Monday, November 5, 2012

Don't Forget to Vote Tomorrow

This post is primarily for my American readers (although if you're not from the US but your country has voting for whatever reason tomorrow then you can include yourself as well) and it's in place of my usual It's Monday! What Are You Reading? post. I'm still reading Stranger in a Strange Land. I have several days off this week so I'm hoping to crank through a couple of books. *crosses fingers*

I'm here to remind you that tomorrow is an important day. A day where you get to exercise a basic right as an American: the right to vote.

I come to you today not as someone trying to tell you who to vote for. I don't care if you're a Democrat or a Republican, a Communist or an Independent. I don't care if you're going to vote for one of the two main candidates or a third party candidate or if you do what one guy I know does--write in Brett Favre for every presidential election. Whether you support the candidate that I support or you support a candidate that I would never want to see voted into office ever, it is a right, a duty of all Americans to vote.

Don't tell me that your vote doesn't count. It counts--at the federal, state, and local level. It counts for ballot initiatives and other measures that you may or may not support. If you don't use your right to vote and someone gets voted into office that you don't like or a vote about an issue that you are passionate about (gay marriage, taxes, the right to arm bears, whatever) goes a way that you don't like, you have no real right to complain. You didn't speak up, others like you didn't speak up, and the people who did speak up got their way.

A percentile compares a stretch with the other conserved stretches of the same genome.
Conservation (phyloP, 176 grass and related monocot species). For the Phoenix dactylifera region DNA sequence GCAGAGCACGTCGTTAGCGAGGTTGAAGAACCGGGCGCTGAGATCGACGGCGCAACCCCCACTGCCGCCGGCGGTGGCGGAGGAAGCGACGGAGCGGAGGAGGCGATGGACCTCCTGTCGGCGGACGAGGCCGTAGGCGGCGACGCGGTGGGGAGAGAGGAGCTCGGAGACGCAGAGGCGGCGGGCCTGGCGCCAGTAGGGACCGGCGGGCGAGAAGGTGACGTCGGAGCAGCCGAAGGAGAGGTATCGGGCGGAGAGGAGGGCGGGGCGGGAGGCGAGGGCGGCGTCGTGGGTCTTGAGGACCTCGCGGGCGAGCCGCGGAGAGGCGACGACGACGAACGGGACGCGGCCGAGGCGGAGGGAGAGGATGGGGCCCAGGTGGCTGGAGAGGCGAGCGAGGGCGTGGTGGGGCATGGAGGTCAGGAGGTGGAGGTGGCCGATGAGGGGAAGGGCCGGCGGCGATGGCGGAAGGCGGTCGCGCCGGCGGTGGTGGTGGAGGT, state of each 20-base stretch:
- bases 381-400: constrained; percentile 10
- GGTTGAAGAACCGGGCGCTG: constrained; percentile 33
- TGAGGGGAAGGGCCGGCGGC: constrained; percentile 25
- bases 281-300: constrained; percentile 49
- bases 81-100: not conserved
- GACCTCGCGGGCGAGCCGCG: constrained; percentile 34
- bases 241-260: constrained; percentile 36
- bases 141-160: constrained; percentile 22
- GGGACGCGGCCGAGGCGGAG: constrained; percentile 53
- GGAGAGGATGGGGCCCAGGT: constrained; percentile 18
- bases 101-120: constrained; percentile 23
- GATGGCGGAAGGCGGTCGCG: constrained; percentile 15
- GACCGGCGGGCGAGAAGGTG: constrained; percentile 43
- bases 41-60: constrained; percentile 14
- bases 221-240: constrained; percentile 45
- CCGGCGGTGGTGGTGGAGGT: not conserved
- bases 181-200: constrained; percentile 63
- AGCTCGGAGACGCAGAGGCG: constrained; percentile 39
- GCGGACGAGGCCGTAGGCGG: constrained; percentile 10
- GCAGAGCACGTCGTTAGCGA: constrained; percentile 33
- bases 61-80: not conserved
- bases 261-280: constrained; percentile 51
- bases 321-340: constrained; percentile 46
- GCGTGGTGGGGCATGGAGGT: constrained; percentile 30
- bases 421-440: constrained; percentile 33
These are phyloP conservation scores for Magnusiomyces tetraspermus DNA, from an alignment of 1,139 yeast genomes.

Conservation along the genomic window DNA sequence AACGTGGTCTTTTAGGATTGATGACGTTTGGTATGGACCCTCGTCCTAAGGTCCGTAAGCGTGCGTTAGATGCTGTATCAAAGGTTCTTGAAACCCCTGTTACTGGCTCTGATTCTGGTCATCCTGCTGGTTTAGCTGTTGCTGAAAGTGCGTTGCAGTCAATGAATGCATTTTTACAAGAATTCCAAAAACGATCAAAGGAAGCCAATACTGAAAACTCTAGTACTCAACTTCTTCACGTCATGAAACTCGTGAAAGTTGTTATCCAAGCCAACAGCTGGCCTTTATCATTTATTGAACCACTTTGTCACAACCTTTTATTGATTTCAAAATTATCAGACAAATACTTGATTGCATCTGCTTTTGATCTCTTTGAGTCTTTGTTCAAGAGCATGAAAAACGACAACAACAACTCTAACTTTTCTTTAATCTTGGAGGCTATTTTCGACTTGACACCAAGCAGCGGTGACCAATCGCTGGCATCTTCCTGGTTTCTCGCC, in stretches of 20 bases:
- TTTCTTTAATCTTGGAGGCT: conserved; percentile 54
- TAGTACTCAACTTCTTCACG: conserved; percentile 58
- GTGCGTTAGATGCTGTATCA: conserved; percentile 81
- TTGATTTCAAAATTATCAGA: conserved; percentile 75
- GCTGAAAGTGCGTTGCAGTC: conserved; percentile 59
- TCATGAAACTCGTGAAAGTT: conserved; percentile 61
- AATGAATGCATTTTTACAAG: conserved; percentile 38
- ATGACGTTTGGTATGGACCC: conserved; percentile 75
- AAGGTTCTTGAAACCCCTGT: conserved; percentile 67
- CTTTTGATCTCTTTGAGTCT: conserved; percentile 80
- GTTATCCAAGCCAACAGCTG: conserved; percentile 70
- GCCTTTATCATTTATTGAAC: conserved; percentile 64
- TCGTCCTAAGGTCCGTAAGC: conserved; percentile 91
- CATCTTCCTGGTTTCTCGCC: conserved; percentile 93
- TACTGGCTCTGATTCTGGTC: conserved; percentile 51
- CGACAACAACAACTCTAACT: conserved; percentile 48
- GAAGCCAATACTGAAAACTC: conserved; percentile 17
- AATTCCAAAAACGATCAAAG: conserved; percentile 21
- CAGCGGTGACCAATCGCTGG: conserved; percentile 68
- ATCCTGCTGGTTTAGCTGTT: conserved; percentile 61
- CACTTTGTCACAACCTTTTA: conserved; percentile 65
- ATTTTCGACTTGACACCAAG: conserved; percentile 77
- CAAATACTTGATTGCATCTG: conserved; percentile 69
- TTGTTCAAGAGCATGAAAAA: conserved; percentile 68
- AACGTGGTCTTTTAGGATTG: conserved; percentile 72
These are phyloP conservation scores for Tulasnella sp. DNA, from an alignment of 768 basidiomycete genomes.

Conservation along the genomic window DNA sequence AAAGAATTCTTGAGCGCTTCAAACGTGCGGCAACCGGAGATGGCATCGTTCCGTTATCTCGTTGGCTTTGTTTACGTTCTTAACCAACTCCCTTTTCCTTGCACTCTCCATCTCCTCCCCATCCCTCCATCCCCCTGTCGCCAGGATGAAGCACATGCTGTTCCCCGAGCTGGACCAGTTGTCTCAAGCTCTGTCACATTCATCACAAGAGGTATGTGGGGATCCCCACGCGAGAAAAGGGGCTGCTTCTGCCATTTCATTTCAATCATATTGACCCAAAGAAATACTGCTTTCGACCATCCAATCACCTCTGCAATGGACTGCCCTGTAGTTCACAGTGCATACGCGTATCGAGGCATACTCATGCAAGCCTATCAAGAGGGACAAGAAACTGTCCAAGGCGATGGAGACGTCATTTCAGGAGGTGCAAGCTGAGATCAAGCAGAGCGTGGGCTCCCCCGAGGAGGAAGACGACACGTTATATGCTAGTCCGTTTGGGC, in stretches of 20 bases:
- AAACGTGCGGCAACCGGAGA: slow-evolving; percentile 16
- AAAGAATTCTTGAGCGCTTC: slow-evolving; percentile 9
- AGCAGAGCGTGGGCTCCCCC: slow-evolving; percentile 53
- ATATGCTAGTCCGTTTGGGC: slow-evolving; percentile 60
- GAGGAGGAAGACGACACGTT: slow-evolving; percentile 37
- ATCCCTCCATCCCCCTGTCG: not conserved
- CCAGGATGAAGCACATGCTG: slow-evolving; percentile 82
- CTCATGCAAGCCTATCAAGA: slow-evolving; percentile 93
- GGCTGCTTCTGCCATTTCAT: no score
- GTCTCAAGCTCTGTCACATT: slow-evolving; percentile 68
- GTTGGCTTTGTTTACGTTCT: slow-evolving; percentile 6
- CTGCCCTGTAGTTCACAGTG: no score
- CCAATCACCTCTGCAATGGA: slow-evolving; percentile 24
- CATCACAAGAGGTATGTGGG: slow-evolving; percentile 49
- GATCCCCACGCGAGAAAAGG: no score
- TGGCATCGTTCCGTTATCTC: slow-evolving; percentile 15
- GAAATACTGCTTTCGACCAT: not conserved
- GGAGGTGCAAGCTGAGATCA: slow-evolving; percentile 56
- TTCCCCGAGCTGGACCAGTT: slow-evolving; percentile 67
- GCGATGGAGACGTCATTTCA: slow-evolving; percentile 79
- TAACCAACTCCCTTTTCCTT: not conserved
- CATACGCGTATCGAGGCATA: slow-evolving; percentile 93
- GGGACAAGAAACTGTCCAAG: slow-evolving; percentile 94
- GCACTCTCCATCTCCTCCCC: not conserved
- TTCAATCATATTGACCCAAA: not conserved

Vote tomorrow. Vote for what you believe in and hold dear. Vote for issues that you care about, issues that you are educated about. Vote. Exercise your right. Perform your duty as an American. Stop complaining and start having your say.

Vote Tuesday the 6th. It only takes a few moments and it can make a big difference.




  1. Here, here! I vote not only because it's my civic duty, but because my great-grandmother marched with suffragettes for my right to vote and it was a hard-won fight.

    So yes - no matter what your political leanings, vote vote vote!

    1. I get so sick of people who whine and say that voting doesn't matter or their vote doesn't count or nothing ever changes. Your great-grandmother is proof that things can change. And for people in the LGBT community or people of color or women or immigrants, etc. things have changed significantly and will continue to change based on who is in power presidentially or congressionally. (And yeah, I just made those words up.)

      I'm a liberal. A progressive. Somewhat of a socialist. I admit that. I have no qualms about talking about my political positions or personal beliefs. I will never, however, tell people what to think or how to vote or anything like that. I will express what I think is true or important but at the end of the day I just want to people to have informed opinions regardless of what they are. Being an informed voter is more important than who you vote for. Being a voter period is more important than what party you belong to.

      Get out and vote tomorrow people!